On the other hand, the new Executive Order seeks to set mandatory cybersecurity standards for government agencies and voluntary standards for U.S. companies and organizations.

However, as malware guru Phil Owens mentioned to me in yesterday’s cybersecurity webcast, once you set standards, you also set a minimum bar for acceptability. Essentially, you’re telling agencies and businesses that “this is good enough,” and you’re telling attackers, “This is what we’re watching for,” leaving the door open for attack vectors not covered in regulations.

My ZDNet colleague and friend Zack Whittaker points out that the terms “cyberthreat” and “cyberintrusions,” remain relatively undefined. His contention is that those “hacktivist” organizations that choose to use Distributed Denial of Service (DDoS) attacks as a form of protest speech might then be targeted by the US government.

My take on DDoS as protest speech is quite simple: DDoS is an attack that must be defended, and the attackers must be brought to justice. In fact, a DDoS attack is an asymmetrical attack, which means that the attackers often have a vast logistical advantage over the defenders.

There is a difference between a flash mob (or even a Million-Man March) and a DDoS attack. A DDoS attack uses computers infiltrated against the will of their users, and turns ordinary computer users into cannon fodder. It would be as if – when a group decided they wanted to conduct a flash mob in protest – they broke into millions of homes, kidnapped the residents, and dragged them along, just to raise their numbers for the TV cameras.

As someone who’s had to defend against an attack from millions of computers a day aimed at a few private servers, I have not a shred of patience for anyone conducting a DDoS. There is no excuse for a DDoS and it is not and never will be a legitimate form of protest.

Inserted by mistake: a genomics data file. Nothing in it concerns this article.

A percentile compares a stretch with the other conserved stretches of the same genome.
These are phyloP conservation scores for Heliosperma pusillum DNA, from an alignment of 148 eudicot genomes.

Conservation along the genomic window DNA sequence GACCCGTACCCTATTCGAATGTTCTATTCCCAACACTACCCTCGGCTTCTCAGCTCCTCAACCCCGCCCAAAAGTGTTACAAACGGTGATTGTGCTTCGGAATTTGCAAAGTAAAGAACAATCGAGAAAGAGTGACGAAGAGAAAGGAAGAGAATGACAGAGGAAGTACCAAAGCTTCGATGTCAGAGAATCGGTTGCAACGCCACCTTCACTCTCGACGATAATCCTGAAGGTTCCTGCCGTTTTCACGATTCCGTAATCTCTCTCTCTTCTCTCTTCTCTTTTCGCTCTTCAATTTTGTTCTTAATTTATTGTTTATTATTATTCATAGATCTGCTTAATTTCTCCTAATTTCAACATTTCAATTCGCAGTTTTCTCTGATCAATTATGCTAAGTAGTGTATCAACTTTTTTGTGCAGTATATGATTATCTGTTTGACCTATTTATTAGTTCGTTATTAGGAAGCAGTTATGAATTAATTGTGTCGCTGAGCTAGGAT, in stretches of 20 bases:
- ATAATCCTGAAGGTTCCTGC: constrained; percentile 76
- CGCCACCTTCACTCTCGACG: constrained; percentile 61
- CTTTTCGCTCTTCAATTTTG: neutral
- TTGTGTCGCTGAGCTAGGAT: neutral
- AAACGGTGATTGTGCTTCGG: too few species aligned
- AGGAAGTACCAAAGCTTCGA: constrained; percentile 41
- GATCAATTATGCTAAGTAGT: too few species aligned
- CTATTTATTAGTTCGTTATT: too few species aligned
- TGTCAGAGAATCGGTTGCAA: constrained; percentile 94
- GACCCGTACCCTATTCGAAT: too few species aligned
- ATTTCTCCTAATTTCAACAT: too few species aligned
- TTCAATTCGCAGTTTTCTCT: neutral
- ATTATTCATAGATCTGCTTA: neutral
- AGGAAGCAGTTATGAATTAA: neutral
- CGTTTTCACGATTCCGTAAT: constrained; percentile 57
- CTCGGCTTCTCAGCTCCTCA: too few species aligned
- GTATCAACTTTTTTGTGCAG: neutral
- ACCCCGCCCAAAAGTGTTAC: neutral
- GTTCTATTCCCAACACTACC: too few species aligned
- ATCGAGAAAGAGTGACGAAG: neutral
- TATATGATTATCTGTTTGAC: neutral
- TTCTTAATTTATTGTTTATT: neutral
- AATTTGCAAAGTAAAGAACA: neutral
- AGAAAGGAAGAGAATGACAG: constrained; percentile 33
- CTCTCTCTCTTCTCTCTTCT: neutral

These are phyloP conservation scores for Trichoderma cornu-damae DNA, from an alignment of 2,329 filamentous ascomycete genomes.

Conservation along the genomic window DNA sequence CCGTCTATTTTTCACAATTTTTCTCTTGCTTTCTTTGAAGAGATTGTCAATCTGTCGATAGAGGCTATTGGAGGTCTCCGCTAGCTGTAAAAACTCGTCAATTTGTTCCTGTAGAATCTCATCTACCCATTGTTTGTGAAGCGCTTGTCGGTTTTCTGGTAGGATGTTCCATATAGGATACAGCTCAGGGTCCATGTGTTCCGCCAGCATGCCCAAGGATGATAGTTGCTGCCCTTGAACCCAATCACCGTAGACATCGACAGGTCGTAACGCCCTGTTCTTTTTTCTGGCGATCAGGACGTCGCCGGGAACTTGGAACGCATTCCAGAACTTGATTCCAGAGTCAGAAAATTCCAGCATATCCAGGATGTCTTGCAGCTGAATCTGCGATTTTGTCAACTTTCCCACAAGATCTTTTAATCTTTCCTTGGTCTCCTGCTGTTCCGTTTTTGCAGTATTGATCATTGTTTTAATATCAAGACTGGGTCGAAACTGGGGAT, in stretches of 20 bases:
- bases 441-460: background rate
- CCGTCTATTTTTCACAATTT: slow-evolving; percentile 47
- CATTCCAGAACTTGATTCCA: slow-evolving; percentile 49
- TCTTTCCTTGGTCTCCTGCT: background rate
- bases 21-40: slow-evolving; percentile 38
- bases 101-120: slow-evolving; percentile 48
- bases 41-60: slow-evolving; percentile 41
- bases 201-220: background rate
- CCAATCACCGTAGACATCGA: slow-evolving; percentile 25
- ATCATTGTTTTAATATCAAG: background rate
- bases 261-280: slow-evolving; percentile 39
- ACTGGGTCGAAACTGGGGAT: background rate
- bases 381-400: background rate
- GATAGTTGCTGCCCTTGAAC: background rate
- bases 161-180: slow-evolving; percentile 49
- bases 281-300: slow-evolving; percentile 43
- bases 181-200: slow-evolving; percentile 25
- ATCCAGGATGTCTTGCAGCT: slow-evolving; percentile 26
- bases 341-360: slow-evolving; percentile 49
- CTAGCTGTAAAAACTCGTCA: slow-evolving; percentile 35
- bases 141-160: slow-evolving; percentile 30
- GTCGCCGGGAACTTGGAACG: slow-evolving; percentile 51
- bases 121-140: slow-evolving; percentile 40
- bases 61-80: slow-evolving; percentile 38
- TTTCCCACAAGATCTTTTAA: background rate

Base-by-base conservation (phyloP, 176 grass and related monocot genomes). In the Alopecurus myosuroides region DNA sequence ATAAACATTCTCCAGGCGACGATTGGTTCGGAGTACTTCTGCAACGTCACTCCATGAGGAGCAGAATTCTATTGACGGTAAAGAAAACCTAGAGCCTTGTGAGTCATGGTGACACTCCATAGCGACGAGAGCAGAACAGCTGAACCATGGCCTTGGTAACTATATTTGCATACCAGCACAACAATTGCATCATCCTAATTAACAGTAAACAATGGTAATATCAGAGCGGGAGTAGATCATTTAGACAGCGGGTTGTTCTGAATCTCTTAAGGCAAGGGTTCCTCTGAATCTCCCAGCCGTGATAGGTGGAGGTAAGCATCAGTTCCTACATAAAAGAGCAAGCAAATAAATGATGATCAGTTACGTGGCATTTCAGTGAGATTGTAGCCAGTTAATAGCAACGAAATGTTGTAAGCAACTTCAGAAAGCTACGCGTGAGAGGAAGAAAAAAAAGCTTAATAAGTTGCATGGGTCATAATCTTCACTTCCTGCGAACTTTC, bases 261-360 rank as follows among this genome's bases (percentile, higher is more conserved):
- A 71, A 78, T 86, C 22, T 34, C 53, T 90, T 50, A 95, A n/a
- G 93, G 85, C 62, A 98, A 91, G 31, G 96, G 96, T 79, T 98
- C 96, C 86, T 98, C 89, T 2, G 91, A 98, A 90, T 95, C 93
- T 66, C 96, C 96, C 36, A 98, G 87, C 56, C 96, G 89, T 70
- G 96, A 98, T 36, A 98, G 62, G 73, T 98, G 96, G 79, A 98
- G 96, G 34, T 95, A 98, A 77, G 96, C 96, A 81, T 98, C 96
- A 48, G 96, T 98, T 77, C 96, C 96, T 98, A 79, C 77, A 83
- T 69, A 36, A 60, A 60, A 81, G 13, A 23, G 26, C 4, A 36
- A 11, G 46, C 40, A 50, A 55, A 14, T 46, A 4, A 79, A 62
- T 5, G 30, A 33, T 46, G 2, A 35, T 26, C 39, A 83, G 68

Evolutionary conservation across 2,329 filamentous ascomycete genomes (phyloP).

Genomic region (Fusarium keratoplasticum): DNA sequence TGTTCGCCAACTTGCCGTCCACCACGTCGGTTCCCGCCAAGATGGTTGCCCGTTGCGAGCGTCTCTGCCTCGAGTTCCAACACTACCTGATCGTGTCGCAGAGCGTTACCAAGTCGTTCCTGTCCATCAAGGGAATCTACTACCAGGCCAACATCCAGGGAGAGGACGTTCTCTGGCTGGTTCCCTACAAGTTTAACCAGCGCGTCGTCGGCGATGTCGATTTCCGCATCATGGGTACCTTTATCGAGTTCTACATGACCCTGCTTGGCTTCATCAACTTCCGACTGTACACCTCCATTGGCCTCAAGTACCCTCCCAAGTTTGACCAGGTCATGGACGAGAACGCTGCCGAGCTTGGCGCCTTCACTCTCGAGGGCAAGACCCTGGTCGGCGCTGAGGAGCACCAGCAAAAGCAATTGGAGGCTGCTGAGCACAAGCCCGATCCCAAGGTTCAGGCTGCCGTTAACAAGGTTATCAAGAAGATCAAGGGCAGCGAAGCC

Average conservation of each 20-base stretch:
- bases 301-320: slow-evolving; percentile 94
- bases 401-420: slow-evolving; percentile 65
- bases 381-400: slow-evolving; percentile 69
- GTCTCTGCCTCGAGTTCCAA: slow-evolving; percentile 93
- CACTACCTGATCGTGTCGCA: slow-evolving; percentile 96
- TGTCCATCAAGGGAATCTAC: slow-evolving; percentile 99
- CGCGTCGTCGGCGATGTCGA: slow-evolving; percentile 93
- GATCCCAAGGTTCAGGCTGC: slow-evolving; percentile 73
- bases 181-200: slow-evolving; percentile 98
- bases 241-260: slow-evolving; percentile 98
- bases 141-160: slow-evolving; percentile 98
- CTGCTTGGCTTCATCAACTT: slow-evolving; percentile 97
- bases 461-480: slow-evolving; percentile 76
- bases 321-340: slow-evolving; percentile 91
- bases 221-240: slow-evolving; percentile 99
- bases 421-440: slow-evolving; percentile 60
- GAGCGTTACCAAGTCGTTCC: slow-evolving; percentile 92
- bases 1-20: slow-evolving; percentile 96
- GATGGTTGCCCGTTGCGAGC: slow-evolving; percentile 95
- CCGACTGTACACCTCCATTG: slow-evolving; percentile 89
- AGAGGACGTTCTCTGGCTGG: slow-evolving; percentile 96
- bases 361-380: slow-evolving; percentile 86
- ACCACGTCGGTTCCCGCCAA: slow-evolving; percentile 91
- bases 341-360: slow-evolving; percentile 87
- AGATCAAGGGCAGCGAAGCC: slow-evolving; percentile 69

Moving on, I mentioned earlier that President Obama squandered a golden opportunity.

When the President discussed cybersecurity in his speech, he made it sound like something that’s the concern of government and industry. Although he mentioned identity theft, he didn’t involve the American people – moms, dads, grandparents, kids, teachers, students, office workers, Facebookers – in the discussion.

He didn’t make the threat real to real Americans.

In World War II, when the Nazis were bombing London, the British government communicated the threat to their people. It was obvious, as bombs were dropping. But the government made it clear that everyone had some responsibility in the national defense.

They instituted blackout rules, requiring lights to be doused at night, or black curtains to be hung over windows. The reasoning was very practical. If a Luftwaffe bomber could see a lit building, it could hit the building.

Now, say there was an apartment building with 100 apartments. If even one resident ignored the blackout rules, the building might be hit, and hundreds of tenants might be killed – just because one person disregarded the defensive rules.

This is quite analogous to our cybersecurity problems today. We are not just getting attacked at the entry point to banking networks or federal agencies. No. In fact, most of the attacks are being conducted against regular American citizens, you, me, your mom, my dad, and so on.

If any one of us has poor defenses, malware (like the kind that tunneled into the New York Times last week) could make it into our home networks, and then spread from family member to family member, from home computer to work computer, from work computer to work network, and so on.

Where President Obama missed his opportunity was making this point. We, as Americans, will never ever have a comprehensive cybersecurity defense until every computer-using American is safe from attack. And every computer-using American won’t be safe from attack until each of us fully understands both the risks and the methods of protection.

We need this to be a national priority, a message of Presidential import, and Mr. Obama missed it.

Until every American is on board, until every American is aware of the threat, until every American is actively involved in his or her own defensive behavior, cyberattackers have an easy, wide-open invitation to enter, pillage, and plunder our networks.

This is war. It’s a war where, whether we like it or not, we’re all combatants. I just wish President Obama had explained that to his fellow Americans.